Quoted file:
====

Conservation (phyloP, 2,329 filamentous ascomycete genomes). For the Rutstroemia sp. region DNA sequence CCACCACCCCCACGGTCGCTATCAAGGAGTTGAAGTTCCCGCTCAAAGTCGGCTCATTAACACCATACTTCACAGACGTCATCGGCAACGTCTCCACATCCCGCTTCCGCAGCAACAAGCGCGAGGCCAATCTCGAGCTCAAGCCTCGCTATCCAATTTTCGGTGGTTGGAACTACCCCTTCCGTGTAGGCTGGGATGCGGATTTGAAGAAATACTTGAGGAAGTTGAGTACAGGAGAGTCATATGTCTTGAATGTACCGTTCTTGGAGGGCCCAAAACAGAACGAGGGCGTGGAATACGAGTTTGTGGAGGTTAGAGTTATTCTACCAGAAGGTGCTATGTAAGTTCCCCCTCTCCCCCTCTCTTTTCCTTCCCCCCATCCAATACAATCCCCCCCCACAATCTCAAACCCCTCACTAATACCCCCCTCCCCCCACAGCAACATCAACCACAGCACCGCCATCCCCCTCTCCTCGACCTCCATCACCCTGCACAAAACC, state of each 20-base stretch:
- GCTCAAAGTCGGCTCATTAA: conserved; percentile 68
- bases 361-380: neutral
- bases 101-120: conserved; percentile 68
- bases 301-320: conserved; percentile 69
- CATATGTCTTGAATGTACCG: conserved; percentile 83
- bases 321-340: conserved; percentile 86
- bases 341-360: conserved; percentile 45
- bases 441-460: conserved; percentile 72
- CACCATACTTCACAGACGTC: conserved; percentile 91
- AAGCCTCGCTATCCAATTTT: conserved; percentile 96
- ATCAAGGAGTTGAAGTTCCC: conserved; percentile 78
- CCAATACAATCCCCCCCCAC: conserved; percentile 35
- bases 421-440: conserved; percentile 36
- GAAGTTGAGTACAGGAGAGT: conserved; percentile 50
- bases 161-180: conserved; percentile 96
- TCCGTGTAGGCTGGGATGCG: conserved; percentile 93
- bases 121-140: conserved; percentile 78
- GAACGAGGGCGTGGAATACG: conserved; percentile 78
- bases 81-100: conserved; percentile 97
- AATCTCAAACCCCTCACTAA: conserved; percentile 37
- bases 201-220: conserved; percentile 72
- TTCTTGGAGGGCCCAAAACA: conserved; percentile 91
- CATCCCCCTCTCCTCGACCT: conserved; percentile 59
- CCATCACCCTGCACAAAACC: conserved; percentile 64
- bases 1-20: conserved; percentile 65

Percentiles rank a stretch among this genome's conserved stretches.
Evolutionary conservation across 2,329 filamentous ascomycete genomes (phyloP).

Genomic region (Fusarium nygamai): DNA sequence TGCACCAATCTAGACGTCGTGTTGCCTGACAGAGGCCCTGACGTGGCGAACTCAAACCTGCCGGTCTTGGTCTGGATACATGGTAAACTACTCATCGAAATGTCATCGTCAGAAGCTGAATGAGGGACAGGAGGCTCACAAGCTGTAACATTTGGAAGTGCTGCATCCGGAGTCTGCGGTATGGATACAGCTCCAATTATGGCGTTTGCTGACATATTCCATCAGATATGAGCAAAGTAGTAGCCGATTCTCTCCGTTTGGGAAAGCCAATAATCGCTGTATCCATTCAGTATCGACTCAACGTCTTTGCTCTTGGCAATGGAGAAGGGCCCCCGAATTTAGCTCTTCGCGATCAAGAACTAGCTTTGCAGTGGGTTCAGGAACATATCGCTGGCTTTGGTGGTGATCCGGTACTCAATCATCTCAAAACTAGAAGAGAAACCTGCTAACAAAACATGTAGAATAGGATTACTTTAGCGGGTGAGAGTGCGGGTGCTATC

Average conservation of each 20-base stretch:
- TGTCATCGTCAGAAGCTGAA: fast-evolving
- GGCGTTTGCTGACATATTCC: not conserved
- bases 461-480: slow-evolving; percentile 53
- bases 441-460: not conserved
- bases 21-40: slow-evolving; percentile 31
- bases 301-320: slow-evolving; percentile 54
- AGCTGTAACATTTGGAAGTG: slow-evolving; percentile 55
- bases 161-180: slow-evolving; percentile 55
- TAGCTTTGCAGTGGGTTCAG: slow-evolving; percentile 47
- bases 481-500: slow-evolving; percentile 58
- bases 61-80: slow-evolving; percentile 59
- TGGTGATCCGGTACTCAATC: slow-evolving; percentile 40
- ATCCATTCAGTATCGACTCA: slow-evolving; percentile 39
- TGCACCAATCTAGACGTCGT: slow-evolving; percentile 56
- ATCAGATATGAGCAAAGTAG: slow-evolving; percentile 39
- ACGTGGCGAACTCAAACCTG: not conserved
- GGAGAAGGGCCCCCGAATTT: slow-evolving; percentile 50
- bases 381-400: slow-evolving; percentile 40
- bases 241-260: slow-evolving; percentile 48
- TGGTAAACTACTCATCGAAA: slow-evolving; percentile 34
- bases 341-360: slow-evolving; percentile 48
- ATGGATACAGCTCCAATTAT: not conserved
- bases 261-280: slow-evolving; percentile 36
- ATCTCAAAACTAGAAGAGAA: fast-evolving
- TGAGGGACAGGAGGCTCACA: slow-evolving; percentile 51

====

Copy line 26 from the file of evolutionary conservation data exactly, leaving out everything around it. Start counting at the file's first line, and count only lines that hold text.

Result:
- bases 1-20: conserved; percentile 65